This is likely the real choice for western populations once we get through the anger caused by state and corporate complicity in collapsing the economy. Our current path is clearly and decisively in the North Korean direction (which is one reason why I have little time for political activists of all stripes). Whether a Cuban direction is possible, we shall have to wait and see. At present there is no strong movement in favour of a genuine rolling back of the state (rather than the confidence trick sold by Thatcher) a return to common law, and which treats us as responsible adults rather than spoiled children… but should one emerge, I will give it my support and my vote (for whatever that is worth).

So, Tim Morgan points out the impossibility of maintaining the consensus view of the future of the economy, and Tim Watkins suggests a Cuban direction because the Cuban state acted as an enabler rather than a surrogate parent – allowing people to plant and harvest food on any uncultivated land they could find – starvation was avoided.

The Cuban direction is localism. Which I see to be the best long-term future for the UK.  A future grounded in localism and individual empowerment. A vision which will challenge norms, urging a re-examination of assumptions and a reimagination of possibilities.

At its essence, localism signifies a fundamental change in governance and community development. Empowering individuals and communities to unleash creativity and resourcefulness, liberating them from distant bureaucracy to grow their destinies.

Localism’s benefits extend across domains, from healthcare to education, fostering innovation and collaboration. Environmental stewardship offers sustainability by managing natural resources and mitigating climate change.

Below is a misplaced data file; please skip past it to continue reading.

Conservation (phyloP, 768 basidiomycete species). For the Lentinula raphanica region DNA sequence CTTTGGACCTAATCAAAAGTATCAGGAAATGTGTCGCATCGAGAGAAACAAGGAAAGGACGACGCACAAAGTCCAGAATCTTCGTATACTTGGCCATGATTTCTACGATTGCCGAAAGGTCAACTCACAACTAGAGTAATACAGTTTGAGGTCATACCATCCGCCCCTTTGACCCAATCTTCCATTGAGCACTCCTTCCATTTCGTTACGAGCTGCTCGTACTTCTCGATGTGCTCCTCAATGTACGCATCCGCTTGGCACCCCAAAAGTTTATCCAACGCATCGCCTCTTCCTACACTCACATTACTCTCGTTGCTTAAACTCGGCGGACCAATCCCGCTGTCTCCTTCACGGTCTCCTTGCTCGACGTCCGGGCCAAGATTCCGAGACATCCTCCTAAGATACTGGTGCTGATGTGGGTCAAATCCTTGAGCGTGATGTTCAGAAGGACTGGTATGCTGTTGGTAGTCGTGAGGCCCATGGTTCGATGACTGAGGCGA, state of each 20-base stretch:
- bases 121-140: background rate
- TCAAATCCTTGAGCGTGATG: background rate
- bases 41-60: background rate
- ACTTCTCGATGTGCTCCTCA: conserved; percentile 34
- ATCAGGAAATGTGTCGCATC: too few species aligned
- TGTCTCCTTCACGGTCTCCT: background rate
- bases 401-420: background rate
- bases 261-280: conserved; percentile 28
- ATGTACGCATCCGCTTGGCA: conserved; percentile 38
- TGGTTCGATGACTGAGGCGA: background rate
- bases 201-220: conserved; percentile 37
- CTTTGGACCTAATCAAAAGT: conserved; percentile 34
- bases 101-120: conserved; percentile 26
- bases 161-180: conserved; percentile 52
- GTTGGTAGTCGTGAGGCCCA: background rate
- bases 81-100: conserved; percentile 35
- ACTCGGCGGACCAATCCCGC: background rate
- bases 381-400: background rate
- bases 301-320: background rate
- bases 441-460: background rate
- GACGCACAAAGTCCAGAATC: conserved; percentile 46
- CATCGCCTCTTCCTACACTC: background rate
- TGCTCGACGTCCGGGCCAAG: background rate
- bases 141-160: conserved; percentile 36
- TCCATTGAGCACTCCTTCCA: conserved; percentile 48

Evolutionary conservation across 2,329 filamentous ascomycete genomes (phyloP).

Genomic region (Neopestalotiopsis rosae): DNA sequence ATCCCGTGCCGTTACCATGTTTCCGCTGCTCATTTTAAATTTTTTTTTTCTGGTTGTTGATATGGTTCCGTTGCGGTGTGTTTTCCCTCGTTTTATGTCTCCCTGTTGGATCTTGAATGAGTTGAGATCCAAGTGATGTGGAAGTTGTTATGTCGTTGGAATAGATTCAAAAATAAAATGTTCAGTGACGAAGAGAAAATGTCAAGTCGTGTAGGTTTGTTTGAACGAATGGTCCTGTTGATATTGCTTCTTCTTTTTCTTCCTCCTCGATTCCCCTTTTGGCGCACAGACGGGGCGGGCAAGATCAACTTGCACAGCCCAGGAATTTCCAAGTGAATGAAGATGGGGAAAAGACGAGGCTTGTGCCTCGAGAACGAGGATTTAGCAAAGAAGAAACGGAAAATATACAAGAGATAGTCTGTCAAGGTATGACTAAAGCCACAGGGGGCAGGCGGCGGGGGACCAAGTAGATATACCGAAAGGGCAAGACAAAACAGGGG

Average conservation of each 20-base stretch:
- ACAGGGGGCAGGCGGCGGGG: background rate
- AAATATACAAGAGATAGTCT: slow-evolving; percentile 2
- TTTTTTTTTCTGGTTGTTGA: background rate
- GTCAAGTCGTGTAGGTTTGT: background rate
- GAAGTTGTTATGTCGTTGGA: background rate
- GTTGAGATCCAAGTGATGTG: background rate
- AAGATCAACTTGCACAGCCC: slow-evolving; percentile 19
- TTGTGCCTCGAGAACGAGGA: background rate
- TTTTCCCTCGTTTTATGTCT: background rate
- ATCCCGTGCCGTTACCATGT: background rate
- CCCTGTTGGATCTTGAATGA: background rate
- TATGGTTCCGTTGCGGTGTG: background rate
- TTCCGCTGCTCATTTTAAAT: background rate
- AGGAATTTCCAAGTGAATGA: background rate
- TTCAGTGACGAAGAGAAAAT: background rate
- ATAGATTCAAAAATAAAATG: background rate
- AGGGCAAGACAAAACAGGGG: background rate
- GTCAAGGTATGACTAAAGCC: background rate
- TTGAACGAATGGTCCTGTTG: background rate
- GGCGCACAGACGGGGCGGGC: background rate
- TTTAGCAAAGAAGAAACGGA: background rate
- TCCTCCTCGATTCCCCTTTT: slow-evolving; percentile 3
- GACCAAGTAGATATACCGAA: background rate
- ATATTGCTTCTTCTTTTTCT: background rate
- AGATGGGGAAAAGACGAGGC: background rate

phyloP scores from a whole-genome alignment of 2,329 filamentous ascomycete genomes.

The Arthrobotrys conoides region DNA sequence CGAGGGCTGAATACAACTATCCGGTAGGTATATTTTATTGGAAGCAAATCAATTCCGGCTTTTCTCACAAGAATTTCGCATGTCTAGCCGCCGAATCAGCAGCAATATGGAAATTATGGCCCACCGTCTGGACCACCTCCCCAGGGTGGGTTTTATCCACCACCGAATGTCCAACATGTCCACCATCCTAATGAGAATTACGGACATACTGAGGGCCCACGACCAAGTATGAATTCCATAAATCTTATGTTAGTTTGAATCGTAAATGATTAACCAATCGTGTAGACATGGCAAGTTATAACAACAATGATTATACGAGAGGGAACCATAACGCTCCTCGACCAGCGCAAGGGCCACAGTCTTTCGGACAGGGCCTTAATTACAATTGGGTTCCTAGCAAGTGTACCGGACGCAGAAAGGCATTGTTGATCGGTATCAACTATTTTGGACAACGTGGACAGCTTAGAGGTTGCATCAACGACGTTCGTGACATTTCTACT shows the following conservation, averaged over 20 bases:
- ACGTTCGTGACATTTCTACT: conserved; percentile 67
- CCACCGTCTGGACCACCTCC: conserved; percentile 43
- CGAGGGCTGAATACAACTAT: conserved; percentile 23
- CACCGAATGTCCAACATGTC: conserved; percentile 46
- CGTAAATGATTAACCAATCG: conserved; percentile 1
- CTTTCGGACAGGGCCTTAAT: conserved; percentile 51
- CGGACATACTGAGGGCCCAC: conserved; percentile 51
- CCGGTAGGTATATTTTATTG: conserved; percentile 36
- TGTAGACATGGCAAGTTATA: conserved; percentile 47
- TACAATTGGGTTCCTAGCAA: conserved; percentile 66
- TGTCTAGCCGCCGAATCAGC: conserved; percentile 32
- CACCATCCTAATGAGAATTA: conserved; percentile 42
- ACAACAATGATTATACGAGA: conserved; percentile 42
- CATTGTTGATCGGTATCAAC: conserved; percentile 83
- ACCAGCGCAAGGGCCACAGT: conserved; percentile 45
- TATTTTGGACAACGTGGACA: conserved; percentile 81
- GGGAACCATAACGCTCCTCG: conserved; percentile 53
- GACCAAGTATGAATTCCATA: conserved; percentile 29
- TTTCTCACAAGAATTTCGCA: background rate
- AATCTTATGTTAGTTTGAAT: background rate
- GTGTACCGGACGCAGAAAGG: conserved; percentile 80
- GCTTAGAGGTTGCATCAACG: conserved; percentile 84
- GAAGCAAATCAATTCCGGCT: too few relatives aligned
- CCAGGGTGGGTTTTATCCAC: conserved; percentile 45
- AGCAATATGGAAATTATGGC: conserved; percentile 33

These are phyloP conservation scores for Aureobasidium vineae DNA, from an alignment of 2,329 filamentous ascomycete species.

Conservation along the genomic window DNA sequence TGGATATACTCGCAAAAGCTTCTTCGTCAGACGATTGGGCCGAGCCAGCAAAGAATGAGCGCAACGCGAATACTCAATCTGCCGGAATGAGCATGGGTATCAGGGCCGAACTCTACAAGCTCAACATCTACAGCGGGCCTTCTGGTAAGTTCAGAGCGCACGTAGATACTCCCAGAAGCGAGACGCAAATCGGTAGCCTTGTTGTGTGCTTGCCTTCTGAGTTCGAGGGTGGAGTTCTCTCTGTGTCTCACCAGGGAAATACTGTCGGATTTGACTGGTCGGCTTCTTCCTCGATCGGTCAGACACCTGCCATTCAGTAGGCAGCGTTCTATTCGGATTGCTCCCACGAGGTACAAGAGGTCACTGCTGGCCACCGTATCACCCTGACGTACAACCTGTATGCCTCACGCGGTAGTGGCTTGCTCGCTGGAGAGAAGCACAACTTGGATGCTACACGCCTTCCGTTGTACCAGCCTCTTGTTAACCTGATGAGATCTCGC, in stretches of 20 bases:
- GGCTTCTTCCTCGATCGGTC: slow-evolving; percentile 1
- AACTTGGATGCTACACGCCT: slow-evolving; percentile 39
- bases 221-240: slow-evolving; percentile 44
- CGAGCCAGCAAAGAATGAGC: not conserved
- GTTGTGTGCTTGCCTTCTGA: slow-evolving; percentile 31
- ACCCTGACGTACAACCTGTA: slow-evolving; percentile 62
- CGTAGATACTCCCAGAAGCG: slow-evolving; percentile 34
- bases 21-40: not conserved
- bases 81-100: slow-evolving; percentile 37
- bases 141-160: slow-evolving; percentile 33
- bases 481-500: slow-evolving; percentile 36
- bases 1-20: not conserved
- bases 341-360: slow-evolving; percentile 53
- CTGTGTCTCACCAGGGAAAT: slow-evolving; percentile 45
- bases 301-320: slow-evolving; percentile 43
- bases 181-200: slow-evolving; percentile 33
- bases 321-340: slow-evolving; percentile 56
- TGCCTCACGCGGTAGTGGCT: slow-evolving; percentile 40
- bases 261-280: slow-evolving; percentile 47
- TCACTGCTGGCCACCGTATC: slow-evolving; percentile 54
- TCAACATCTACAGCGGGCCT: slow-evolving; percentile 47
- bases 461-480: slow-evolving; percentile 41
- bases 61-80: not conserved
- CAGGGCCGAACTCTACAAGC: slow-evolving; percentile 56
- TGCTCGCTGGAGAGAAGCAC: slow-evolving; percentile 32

Economically, localism fosters vibrant communities and shared prosperity through investment in local enterprises, without top-down intervention apart from matters of state-wide importance.

My book, How to Find Our Way into the Future, describes a future of resilience, sustainability, and social justice. This future, defined by the transition to localism, offers hope and inspiration.

Tim Morgan says:

The inflexion of the economy from growth into contraction will trigger enormous changes, not least in business, society, government and attitudes. In some areas, we may need to reconstruct from the bottom up. Barry Cooper’s book is an excellent source on this.

As we embark on this journey, we must recognise our power to shape destiny. By embracing localism and community creativity, we can overcome obstacles and forge a promising future for future generations.

(How to Find Our Way into the Future can be purchased at Amazon at https://www.amazon.co.uk/How-Find-Our-Into-Future/dp/1912119366/)

The next stage in my thinking about the future is focusing on what localism will entail.

My wife and I have spent the last six months developing a website about localism.  You are invited to think with us about the future of localism.

There are no charges to access the website and no restrictions on copying it to your friends, which can be quickly done by PDF files, which can be created and downloaded from anywhere on the website. Again, free of charge.

To watch the  development of the localist website, go to https://orcop-prospecta.com/

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Radix is the radical centre think tank. We welcome all contributions which promote system change, challenge established notions and re-imagine our societies. The views expressed here are those of the individual contributor and not necessarily shared by Radix.